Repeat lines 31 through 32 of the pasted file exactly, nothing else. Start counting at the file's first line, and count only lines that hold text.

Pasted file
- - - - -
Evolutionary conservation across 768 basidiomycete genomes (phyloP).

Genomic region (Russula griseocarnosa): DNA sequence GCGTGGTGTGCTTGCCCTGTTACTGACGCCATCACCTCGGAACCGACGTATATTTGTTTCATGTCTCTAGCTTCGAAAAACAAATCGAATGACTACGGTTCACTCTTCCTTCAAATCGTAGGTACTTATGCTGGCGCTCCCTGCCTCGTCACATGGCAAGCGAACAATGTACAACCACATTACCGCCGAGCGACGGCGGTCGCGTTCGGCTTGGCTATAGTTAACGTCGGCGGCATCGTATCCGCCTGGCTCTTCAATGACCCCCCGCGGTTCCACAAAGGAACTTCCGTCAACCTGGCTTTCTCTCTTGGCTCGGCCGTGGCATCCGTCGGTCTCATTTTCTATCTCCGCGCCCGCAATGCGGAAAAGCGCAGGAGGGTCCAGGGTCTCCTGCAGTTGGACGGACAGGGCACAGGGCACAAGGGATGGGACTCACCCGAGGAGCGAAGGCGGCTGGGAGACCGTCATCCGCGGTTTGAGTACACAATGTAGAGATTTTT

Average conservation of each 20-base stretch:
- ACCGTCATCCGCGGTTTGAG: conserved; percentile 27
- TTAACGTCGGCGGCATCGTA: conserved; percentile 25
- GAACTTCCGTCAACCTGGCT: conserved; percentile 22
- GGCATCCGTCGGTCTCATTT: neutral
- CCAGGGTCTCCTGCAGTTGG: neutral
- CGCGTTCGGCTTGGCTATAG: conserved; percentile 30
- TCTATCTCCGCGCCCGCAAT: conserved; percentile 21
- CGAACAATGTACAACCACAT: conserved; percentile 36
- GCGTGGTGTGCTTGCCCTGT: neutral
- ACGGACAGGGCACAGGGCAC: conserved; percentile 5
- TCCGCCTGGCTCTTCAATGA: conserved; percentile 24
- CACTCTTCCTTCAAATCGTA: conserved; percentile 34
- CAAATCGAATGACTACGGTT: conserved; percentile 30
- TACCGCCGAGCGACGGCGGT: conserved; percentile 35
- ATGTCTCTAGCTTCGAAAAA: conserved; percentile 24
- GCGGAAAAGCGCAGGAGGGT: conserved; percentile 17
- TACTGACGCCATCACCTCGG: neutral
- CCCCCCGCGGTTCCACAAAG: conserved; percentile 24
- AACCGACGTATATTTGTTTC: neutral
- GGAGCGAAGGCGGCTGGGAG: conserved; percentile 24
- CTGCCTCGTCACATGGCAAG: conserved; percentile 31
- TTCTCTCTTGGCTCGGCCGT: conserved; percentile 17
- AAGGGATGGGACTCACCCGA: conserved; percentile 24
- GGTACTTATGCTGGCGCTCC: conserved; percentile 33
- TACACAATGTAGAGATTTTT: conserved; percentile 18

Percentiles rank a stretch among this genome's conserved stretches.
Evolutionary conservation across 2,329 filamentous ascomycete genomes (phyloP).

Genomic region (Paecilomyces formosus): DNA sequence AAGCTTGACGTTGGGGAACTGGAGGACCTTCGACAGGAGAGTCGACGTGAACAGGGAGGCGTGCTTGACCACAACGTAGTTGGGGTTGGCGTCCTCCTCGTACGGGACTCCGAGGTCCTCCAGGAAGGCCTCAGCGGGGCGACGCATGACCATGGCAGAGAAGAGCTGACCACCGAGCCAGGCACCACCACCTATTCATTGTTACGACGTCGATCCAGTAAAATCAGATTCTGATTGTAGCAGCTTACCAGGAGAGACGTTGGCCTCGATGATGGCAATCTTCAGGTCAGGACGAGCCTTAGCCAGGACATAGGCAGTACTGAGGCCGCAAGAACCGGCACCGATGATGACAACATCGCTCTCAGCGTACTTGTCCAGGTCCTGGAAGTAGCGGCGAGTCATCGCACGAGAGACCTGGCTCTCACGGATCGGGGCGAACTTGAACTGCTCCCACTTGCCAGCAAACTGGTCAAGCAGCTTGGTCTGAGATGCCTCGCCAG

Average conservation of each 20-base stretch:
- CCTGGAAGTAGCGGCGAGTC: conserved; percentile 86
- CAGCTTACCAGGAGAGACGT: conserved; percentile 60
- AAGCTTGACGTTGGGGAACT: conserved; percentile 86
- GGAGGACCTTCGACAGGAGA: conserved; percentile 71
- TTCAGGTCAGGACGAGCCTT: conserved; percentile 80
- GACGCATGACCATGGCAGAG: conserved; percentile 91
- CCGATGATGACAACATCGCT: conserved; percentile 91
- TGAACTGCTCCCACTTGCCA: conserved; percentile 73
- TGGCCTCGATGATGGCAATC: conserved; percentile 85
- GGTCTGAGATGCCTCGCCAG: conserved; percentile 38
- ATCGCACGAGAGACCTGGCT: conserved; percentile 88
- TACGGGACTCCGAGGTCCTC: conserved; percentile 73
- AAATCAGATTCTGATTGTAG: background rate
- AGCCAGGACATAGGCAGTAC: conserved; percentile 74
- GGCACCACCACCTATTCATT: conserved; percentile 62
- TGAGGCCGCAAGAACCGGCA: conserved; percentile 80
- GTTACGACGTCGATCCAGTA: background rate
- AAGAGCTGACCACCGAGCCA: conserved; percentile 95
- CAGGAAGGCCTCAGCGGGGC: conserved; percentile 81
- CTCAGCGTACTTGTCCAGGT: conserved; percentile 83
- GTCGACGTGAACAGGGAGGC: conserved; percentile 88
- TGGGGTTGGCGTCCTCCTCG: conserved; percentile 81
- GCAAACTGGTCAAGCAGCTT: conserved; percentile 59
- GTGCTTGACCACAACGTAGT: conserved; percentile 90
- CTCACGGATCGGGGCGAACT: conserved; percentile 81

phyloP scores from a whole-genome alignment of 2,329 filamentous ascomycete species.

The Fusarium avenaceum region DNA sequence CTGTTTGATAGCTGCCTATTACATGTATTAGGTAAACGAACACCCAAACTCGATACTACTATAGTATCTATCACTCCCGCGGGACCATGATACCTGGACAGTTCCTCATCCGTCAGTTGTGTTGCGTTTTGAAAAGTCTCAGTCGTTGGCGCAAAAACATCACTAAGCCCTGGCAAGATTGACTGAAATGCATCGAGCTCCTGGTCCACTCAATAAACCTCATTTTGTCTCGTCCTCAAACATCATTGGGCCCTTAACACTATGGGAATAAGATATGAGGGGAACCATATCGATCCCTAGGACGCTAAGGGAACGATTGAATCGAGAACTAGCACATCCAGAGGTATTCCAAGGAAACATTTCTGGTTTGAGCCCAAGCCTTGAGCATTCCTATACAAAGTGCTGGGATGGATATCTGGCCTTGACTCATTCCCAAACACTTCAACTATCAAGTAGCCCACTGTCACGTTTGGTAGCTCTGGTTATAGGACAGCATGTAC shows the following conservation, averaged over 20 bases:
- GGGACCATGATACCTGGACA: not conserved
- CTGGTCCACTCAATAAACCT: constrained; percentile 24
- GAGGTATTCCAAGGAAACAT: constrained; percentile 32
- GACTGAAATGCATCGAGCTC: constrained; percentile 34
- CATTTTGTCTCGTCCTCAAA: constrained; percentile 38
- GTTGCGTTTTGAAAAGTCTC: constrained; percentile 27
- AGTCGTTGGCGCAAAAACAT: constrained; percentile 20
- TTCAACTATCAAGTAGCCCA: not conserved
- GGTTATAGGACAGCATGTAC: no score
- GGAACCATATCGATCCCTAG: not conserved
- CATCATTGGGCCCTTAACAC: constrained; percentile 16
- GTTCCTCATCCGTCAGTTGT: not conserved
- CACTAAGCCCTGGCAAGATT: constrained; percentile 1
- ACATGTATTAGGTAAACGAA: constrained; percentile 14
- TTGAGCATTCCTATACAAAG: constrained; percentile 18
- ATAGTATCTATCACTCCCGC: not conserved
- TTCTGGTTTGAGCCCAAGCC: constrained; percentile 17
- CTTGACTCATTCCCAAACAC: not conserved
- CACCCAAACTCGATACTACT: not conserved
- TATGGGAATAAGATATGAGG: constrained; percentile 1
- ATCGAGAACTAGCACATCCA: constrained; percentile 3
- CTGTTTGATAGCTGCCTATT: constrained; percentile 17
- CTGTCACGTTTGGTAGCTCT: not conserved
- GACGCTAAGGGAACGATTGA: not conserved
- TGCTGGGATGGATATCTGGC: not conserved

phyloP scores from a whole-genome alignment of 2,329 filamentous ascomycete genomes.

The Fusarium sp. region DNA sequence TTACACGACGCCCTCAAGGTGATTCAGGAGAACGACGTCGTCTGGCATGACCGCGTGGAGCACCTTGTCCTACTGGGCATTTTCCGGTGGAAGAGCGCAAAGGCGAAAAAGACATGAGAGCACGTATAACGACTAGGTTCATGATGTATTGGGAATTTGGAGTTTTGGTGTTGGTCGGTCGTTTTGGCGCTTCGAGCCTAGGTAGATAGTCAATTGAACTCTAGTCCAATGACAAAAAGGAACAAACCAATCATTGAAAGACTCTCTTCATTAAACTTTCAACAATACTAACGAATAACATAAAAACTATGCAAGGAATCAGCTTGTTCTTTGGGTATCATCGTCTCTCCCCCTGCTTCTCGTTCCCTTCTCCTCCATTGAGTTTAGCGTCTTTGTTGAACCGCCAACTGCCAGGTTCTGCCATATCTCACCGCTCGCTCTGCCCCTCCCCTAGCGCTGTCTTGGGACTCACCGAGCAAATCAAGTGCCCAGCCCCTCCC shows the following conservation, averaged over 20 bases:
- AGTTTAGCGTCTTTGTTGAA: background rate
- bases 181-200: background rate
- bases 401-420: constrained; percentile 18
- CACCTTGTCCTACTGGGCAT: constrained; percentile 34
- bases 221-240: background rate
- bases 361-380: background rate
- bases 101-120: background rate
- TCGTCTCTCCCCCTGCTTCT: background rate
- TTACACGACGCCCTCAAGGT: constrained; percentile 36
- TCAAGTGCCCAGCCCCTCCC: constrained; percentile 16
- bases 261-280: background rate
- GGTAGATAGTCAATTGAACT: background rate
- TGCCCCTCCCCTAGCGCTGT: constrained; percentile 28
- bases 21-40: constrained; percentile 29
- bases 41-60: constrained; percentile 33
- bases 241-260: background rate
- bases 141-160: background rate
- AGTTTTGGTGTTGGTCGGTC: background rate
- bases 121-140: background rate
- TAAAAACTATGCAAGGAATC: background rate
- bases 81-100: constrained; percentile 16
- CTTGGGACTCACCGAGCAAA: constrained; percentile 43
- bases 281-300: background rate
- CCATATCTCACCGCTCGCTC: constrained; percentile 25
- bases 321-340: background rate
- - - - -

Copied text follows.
Genomic region (Paecilomyces formosus): DNA sequence AAGCTTGACGTTGGGGAACTGGAGGACCTTCGACAGGAGAGTCGACGTGAACAGGGAGGCGTGCTTGACCACAACGTAGTTGGGGTTGGCGTCCTCCTCGTACGGGACTCCGAGGTCCTCCAGGAAGGCCTCAGCGGGGCGACGCATGACCATGGCAGAGAAGAGCTGACCACCGAGCCAGGCACCACCACCTATTCATTGTTACGACGTCGATCCAGTAAAATCAGATTCTGATTGTAGCAGCTTACCAGGAGAGACGTTGGCCTCGATGATGGCAATCTTCAGGTCAGGACGAGCCTTAGCCAGGACATAGGCAGTACTGAGGCCGCAAGAACCGGCACCGATGATGACAACATCGCTCTCAGCGTACTTGTCCAGGTCCTGGAAGTAGCGGCGAGTCATCGCACGAGAGACCTGGCTCTCACGGATCGGGGCGAACTTGAACTGCTCCCACTTGCCAGCAAACTGGTCAAGCAGCTTGGTCTGAGATGCCTCGCCAG

Average conservation of each 20-base stretch: